Oct-19-14  Ke2: Especially all those quaint bishops sitting on "Q3" and "K3".
Nov-25-14  thegoodanarchist: This is just a weird looking game. The champ in a must-win situation sacs the exchange? They play on and decline pawns along the way? I don't get it. Guess that's why I am not a GM...
Nov-25-14  thegoodanarchist: <RookFile: Actually, it's not a simple position. Fischer stayed up all night analyzing the adjourned position, showing the next day all kinds of traps Spassky could have played for, and what he would have had to do to avoid them.

Here's an example of Karpov losing a 'simple' ending like Queen and Knight vs. Queen, which is a theoretical draw:

Spassky vs Karpov, 1982>

Note that Karpov played the Fischer defense!

Apr-09-15  A.T PhoneHome: Game 21 of Fischer-Spassky (1972) match in progress:

And picture of Lothar Schmid congratulating Fischer after Spassky had resigned by telephone (September 1, 1972):

Premium Chessgames Member
  RookFile: I wish that Spassky hadn't played 30. g4. It would have ended as an interesting draw. Obviously Fischer would have won the championship anyway even if one more game was needed.
Apr-11-15  A.T PhoneHome: Yes but at that point (Fischer was leading 6-3 in wins) Spassky may have not thought of playing two draws while one decisive game could decide the outcome, which isn't to say he played for the win here just so Fischer could beat him.

However, considering that the last decisive game had been Game 13 I think Spassky wanted to go for the decision here. Of course I don't know that but it must have been a very exhausting match and instead of two draws, one decision may have seemed a better solution (at that time). And Spassky might have won, making the score 6-4, with 11 draws, certainly worth more fighting for.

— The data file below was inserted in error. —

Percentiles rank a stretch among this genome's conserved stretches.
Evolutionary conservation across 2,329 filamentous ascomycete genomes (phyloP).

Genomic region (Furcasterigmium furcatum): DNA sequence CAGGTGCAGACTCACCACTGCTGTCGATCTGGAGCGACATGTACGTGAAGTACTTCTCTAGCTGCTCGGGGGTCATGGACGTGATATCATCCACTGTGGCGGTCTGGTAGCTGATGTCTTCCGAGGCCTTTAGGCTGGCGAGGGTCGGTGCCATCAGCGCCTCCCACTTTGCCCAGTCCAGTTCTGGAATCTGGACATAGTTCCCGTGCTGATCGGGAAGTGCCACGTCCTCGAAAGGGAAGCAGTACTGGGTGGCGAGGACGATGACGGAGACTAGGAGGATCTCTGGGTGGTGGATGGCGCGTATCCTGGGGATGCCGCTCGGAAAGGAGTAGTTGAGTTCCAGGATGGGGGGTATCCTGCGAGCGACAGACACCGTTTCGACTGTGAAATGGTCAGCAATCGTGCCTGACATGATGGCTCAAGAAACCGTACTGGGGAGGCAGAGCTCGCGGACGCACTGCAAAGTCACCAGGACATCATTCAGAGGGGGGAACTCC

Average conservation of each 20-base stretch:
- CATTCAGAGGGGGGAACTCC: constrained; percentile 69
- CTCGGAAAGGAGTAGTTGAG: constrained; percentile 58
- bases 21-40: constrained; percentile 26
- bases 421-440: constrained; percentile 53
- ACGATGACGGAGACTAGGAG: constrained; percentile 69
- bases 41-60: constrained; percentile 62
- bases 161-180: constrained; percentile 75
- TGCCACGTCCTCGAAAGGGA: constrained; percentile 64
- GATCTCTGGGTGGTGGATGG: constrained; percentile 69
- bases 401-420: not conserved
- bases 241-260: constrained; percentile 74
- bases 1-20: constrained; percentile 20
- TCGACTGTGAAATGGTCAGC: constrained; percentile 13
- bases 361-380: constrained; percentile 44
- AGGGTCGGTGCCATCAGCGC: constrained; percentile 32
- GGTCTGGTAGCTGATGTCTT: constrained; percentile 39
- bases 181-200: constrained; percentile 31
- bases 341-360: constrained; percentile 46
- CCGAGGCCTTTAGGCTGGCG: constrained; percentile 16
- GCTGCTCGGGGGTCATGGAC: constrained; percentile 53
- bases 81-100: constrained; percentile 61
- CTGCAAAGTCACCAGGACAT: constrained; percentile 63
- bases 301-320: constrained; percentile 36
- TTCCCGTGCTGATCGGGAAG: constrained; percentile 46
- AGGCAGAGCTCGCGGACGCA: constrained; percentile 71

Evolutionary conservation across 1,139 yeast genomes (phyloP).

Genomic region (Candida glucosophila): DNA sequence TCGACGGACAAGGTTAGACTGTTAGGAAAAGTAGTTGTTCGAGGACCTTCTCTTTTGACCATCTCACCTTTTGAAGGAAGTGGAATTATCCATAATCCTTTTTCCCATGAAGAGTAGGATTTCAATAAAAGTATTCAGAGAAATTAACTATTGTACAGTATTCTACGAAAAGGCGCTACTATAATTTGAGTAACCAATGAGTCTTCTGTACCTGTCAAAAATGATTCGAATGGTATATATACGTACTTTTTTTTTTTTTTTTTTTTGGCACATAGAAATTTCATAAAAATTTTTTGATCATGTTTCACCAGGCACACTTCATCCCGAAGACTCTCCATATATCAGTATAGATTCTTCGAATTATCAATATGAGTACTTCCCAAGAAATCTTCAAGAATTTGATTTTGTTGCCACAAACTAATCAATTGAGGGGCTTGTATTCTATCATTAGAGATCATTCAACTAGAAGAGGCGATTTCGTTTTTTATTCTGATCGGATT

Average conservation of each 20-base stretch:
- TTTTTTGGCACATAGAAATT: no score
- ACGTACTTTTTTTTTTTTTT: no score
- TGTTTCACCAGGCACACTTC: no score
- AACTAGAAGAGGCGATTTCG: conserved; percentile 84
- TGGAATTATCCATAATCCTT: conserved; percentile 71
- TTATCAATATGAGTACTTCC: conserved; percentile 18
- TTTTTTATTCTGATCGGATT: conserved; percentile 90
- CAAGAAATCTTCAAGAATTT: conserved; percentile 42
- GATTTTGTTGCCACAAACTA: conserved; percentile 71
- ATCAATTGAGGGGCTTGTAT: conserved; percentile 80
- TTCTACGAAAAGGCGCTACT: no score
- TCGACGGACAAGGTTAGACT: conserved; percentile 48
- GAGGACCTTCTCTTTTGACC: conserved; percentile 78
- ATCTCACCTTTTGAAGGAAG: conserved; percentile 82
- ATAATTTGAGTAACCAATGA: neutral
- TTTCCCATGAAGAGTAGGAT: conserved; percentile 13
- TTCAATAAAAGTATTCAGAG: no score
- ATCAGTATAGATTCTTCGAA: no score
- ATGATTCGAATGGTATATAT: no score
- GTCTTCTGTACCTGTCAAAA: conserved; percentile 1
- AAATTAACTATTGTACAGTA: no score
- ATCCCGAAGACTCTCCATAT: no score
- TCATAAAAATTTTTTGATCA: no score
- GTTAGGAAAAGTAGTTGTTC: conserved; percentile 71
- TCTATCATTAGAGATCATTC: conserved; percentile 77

Apr-11-15  Howard: I believe you mean Spassky would have had to play THREE draws, not two.

In other words, if Game 21 had ended in a draw, than Spassky would have had to win all three of the remaining games in a row to achieve a tie score.

And Fischer would have had White in two of those games.

Apr-11-15  A.T PhoneHome: My phrasing of the statement was a bit off, sorry <Howard>.

What I meant was that after Game 20 it was Fischer 11.5 - 8.5 Spassky, Fischer being one point away from the title so Spassky may have wanted to push for the win in Game 21, rejecting a possible draw; going for the "make or break" tactic.

That is what I meant with wanting to avoid two draws (two draws would give Fischer 12.5 points, enough to win the World Championship).

Premium Chessgames Member
  RookFile: All this is no doubt interesting, but the only question on move 30 is whether black will win or whether it's a draw. The ship where Spassky could win this game had already sailed and surely Spassky did not have any illusions about <winning> this game with 30. g4. He just overlooked Fischer's ...f5!
Apr-12-15  A.T PhoneHome: <RookFile> I guess my statements "went past" of what you intended, sorry for that. It was my fault for not finding out the <only possible outcomes after move 30> in advance, which would have saved me the trouble of posting as much as I did. :P

But I maintain (fallaciously or not) that Spassky wasn't looking for points from this game since this game had the potential of deciding this whole match.

Not saying Spassky wanted Black to win; just that he must have been tired after such an enduring match and thus, didn't want to play two games or more.

Apr-12-15  Howard: Spassky actually may have harbored some hopes of winning this game, because, after all, he made a speculative exchange surprise here. In other words, he knew darn well that a draw was almost the same thing as a loss, at this late stage.
Apr-12-15  A.T PhoneHome: I agree because one of those games between 21-24 was going to be the one to decide the World Champion. So why not Game 21 immediately? But <theoretically> this wasn't to be winning for Spassky after move 30 as <RookFile> here said.

One can understand Spassky; as I stated above Spassky may have tried "win it or bin it" approach here. (emphasis on the word "may" since I wasn't there and I am not Spassky to say what he thought back then)

Oct-09-15  keithbc: modern engines now prove that Fischer could have won easier by taking the f2 pawn 27.... Rxf2!